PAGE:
That being said, it is also true that over the past 12 years, since the decision to sell the leaseholds of the 22 federal airports was originally made, non-aviation development has led to a number of issues with land use and planning. Our view is that the issues could and should have been managed with more consultation and, in particular, greater consideration of local concerns and, significantly, greater ministerial accountability. How else does one explain the circumstances of the Perth Airport development which has seen the establishment and building of a brickworks at that airport? Certainly, it would not have been the intention back in 1995, when we were talking about the sorts of expansion envisaged on these leasehold lands, that such a development could have happened. The Minister for Transport and Regional Services should have been more in touch with the public opposition to that development.
Also, closer to home, we have the example where the minister failed to provide in advance for sufficient changes to the roadworks at Essendon Airport consequent upon the important commercial developments which have taken place at that airport. This is another example of the minister not properly considering the totality of the agreement to development plans. All of this means, with the public outrage and outcry, that public confidence in the Airports Act has been undermined. That is not because the original intention was bad but, in essence, because of poor implementation and because of the planning and approval processes overseen or supposedly overseen by the Minister for Transport and Regional Services.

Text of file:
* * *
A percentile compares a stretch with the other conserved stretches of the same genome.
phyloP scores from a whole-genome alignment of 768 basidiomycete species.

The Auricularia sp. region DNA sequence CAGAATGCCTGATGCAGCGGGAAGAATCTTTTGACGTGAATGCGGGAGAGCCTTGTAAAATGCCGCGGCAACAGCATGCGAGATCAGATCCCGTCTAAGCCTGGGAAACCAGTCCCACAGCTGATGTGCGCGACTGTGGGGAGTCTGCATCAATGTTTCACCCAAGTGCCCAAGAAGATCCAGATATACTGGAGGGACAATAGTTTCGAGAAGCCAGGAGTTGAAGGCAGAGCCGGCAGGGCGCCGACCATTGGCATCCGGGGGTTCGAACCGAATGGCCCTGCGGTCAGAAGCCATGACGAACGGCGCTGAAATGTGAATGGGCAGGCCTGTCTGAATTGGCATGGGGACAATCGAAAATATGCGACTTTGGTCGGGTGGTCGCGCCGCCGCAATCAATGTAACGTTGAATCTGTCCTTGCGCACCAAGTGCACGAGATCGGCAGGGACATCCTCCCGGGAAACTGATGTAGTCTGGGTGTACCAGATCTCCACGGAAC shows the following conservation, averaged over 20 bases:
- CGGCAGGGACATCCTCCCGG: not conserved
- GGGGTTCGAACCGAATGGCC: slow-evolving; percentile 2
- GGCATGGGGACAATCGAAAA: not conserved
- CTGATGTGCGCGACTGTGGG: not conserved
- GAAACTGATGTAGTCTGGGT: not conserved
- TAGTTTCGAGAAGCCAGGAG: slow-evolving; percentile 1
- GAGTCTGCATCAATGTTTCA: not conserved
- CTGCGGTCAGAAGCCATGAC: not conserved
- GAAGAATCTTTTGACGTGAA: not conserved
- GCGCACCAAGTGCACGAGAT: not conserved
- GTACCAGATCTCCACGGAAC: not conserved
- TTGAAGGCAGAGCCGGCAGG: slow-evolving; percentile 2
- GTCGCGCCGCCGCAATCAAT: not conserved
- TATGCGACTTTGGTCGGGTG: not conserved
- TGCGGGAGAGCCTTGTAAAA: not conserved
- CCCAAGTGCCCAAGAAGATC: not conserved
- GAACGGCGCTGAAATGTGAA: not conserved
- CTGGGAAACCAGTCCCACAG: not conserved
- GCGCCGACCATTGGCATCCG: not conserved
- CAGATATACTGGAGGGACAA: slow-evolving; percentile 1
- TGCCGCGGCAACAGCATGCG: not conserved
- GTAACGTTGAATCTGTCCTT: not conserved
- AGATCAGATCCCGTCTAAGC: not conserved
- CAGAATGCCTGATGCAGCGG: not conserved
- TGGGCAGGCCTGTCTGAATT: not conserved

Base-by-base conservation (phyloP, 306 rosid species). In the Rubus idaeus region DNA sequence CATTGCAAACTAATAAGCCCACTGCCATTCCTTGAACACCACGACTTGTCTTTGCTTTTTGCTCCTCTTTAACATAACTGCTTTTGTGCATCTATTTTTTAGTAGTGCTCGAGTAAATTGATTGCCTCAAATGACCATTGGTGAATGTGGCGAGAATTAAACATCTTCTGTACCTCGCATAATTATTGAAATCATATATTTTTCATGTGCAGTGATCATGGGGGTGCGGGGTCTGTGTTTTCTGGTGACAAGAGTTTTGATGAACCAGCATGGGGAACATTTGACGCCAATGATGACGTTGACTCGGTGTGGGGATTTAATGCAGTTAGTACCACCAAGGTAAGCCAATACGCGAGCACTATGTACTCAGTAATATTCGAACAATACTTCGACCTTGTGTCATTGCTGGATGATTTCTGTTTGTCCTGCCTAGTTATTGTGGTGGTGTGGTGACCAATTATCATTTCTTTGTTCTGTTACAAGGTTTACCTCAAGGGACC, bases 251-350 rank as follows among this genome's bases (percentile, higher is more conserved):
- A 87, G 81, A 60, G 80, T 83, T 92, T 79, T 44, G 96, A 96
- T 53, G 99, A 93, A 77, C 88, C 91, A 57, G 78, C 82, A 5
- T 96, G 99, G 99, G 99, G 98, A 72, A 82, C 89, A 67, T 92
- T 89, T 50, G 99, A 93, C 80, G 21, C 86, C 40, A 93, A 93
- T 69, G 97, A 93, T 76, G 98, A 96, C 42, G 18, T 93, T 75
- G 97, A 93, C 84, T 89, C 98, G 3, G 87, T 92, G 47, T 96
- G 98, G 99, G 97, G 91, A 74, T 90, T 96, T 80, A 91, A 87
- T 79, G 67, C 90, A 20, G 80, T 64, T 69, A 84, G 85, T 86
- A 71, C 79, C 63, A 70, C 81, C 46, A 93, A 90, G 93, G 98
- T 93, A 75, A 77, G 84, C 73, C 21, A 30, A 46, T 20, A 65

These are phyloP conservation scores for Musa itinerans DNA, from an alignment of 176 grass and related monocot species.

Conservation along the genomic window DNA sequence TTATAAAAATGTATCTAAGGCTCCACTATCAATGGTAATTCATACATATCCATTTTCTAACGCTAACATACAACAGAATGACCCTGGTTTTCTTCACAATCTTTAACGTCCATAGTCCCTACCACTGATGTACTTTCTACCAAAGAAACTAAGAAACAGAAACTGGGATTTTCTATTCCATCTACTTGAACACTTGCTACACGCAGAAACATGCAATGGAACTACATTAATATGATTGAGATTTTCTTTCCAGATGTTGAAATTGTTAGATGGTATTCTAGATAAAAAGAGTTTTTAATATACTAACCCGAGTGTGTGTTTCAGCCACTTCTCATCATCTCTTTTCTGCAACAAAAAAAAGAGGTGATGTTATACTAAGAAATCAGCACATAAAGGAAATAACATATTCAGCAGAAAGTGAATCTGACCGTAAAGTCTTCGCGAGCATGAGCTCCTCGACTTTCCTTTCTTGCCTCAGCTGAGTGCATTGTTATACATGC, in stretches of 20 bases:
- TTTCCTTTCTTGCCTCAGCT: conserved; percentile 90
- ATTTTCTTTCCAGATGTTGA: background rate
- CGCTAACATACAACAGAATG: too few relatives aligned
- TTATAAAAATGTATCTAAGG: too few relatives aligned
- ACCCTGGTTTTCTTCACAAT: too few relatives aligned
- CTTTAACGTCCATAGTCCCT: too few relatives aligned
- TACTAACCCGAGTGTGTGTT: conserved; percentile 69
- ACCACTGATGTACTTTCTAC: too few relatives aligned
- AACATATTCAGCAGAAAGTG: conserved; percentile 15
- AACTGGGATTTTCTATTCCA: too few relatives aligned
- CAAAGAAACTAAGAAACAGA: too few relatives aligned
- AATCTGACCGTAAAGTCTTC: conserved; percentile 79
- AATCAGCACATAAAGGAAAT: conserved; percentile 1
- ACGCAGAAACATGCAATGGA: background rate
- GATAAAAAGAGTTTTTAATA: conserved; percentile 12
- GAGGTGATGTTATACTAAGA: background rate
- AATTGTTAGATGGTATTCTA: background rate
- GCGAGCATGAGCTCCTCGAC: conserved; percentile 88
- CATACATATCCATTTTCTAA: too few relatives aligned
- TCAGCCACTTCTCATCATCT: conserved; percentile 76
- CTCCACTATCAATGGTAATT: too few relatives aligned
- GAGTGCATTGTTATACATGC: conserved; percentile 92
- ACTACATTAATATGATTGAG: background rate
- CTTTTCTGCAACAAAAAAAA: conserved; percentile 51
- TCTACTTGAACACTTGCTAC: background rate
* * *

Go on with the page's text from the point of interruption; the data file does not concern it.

Even government MPs and senators have lobbied for amendments to extend the consultation period for decisions on airport development from 45 to 60 working days. If there had been greater confidence in the process, there may have been less urgency for the minister to move amendments to his own bill. The member for Batman has moved a second reading amendment and he will also be moving detailed amendments at a later stage in this debate. Whilst Labor has indicated its support for this bill, I support the second reading amendment of the member for Batman, which does give expression to Labor’s concerns with some of the ministerial decisions.